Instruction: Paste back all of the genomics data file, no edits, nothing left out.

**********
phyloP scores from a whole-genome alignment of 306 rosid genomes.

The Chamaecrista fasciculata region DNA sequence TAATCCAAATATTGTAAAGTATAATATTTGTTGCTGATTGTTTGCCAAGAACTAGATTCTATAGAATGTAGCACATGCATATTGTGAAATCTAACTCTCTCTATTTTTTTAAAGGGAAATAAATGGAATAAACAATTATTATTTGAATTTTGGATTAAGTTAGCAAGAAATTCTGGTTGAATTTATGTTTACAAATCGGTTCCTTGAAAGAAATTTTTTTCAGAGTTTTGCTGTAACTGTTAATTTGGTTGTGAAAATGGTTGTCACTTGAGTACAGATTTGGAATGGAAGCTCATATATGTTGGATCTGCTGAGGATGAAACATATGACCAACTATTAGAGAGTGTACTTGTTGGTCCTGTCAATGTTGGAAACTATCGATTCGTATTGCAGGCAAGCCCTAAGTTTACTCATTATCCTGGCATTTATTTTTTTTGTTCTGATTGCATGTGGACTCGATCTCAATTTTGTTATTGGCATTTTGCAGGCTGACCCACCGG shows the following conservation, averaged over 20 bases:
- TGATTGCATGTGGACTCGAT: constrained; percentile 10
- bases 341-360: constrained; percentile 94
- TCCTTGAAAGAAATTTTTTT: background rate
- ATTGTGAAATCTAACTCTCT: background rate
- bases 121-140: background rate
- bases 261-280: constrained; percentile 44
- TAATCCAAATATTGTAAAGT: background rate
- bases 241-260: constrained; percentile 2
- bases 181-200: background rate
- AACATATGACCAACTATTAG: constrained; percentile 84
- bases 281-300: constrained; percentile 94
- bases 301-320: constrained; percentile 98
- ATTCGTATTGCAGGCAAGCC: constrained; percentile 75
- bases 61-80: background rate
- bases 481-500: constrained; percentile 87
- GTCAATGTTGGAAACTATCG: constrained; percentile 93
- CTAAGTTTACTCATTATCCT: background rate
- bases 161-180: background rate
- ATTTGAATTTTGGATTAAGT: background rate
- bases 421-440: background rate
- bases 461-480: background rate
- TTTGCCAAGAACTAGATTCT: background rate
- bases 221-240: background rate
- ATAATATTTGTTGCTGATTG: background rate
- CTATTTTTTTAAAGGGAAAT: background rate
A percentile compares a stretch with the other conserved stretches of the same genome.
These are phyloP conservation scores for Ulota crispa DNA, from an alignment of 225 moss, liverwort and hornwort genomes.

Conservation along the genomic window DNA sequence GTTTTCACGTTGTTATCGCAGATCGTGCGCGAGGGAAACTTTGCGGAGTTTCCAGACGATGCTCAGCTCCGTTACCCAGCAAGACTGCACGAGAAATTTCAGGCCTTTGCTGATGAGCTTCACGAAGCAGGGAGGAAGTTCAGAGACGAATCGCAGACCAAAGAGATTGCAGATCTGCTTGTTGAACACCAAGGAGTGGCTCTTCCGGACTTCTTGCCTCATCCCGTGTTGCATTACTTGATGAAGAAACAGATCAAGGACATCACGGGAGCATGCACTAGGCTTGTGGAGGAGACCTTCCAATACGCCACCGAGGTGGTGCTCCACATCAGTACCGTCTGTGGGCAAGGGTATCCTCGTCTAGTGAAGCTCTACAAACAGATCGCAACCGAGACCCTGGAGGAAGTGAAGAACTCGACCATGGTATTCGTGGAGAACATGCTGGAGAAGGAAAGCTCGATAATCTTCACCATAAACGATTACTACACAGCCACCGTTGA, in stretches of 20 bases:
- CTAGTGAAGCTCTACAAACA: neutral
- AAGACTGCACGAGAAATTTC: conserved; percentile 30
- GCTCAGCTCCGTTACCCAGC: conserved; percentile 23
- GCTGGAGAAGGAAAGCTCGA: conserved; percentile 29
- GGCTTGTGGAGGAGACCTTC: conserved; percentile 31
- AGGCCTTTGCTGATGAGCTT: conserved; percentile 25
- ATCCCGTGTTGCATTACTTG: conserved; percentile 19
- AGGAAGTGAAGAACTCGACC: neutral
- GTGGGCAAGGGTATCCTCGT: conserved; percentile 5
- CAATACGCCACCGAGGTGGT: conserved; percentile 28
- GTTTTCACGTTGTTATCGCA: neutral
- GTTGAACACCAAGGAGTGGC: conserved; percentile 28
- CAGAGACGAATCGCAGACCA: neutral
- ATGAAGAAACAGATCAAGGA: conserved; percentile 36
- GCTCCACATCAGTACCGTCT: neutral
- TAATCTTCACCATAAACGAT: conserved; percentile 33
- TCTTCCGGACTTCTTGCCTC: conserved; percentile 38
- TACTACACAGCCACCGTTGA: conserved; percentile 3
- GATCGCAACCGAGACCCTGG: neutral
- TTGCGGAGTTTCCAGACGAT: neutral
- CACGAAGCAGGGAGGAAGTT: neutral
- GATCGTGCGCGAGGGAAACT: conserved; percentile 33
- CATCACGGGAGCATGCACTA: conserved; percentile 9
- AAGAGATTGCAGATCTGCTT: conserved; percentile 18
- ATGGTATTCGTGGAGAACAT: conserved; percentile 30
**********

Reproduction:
phyloP scores from a whole-genome alignment of 306 rosid genomes.

The Chamaecrista fasciculata region DNA sequence TAATCCAAATATTGTAAAGTATAATATTTGTTGCTGATTGTTTGCCAAGAACTAGATTCTATAGAATGTAGCACATGCATATTGTGAAATCTAACTCTCTCTATTTTTTTAAAGGGAAATAAATGGAATAAACAATTATTATTTGAATTTTGGATTAAGTTAGCAAGAAATTCTGGTTGAATTTATGTTTACAAATCGGTTCCTTGAAAGAAATTTTTTTCAGAGTTTTGCTGTAACTGTTAATTTGGTTGTGAAAATGGTTGTCACTTGAGTACAGATTTGGAATGGAAGCTCATATATGTTGGATCTGCTGAGGATGAAACATATGACCAACTATTAGAGAGTGTACTTGTTGGTCCTGTCAATGTTGGAAACTATCGATTCGTATTGCAGGCAAGCCCTAAGTTTACTCATTATCCTGGCATTTATTTTTTTTGTTCTGATTGCATGTGGACTCGATCTCAATTTTGTTATTGGCATTTTGCAGGCTGACCCACCGG shows the following conservation, averaged over 20 bases:
- TGATTGCATGTGGACTCGAT: constrained; percentile 10
- bases 341-360: constrained; percentile 94
- TCCTTGAAAGAAATTTTTTT: background rate
- ATTGTGAAATCTAACTCTCT: background rate
- bases 121-140: background rate
- bases 261-280: constrained; percentile 44
- TAATCCAAATATTGTAAAGT: background rate
- bases 241-260: constrained; percentile 2
- bases 181-200: background rate
- AACATATGACCAACTATTAG: constrained; percentile 84
- bases 281-300: constrained; percentile 94
- bases 301-320: constrained; percentile 98
- ATTCGTATTGCAGGCAAGCC: constrained; percentile 75
- bases 61-80: background rate
- bases 481-500: constrained; percentile 87
- GTCAATGTTGGAAACTATCG: constrained; percentile 93
- CTAAGTTTACTCATTATCCT: background rate
- bases 161-180: background rate
- ATTTGAATTTTGGATTAAGT: background rate
- bases 421-440: background rate
- bases 461-480: background rate
- TTTGCCAAGAACTAGATTCT: background rate
- bases 221-240: background rate
- ATAATATTTGTTGCTGATTG: background rate
- CTATTTTTTTAAAGGGAAAT: background rate
A percentile compares a stretch with the other conserved stretches of the same genome.
These are phyloP conservation scores for Ulota crispa DNA, from an alignment of 225 moss, liverwort and hornwort genomes.

Conservation along the genomic window DNA sequence GTTTTCACGTTGTTATCGCAGATCGTGCGCGAGGGAAACTTTGCGGAGTTTCCAGACGATGCTCAGCTCCGTTACCCAGCAAGACTGCACGAGAAATTTCAGGCCTTTGCTGATGAGCTTCACGAAGCAGGGAGGAAGTTCAGAGACGAATCGCAGACCAAAGAGATTGCAGATCTGCTTGTTGAACACCAAGGAGTGGCTCTTCCGGACTTCTTGCCTCATCCCGTGTTGCATTACTTGATGAAGAAACAGATCAAGGACATCACGGGAGCATGCACTAGGCTTGTGGAGGAGACCTTCCAATACGCCACCGAGGTGGTGCTCCACATCAGTACCGTCTGTGGGCAAGGGTATCCTCGTCTAGTGAAGCTCTACAAACAGATCGCAACCGAGACCCTGGAGGAAGTGAAGAACTCGACCATGGTATTCGTGGAGAACATGCTGGAGAAGGAAAGCTCGATAATCTTCACCATAAACGATTACTACACAGCCACCGTTGA, in stretches of 20 bases:
- CTAGTGAAGCTCTACAAACA: neutral
- AAGACTGCACGAGAAATTTC: conserved; percentile 30
- GCTCAGCTCCGTTACCCAGC: conserved; percentile 23
- GCTGGAGAAGGAAAGCTCGA: conserved; percentile 29
- GGCTTGTGGAGGAGACCTTC: conserved; percentile 31
- AGGCCTTTGCTGATGAGCTT: conserved; percentile 25
- ATCCCGTGTTGCATTACTTG: conserved; percentile 19
- AGGAAGTGAAGAACTCGACC: neutral
- GTGGGCAAGGGTATCCTCGT: conserved; percentile 5
- CAATACGCCACCGAGGTGGT: conserved; percentile 28
- GTTTTCACGTTGTTATCGCA: neutral
- GTTGAACACCAAGGAGTGGC: conserved; percentile 28
- CAGAGACGAATCGCAGACCA: neutral
- ATGAAGAAACAGATCAAGGA: conserved; percentile 36
- GCTCCACATCAGTACCGTCT: neutral
- TAATCTTCACCATAAACGAT: conserved; percentile 33
- TCTTCCGGACTTCTTGCCTC: conserved; percentile 38
- TACTACACAGCCACCGTTGA: conserved; percentile 3
- GATCGCAACCGAGACCCTGG: neutral
- TTGCGGAGTTTCCAGACGAT: neutral
- CACGAAGCAGGGAGGAAGTT: neutral
- GATCGTGCGCGAGGGAAACT: conserved; percentile 33
- CATCACGGGAGCATGCACTA: conserved; percentile 9
- AAGAGATTGCAGATCTGCTT: conserved; percentile 18
- ATGGTATTCGTGGAGAACAT: conserved; percentile 30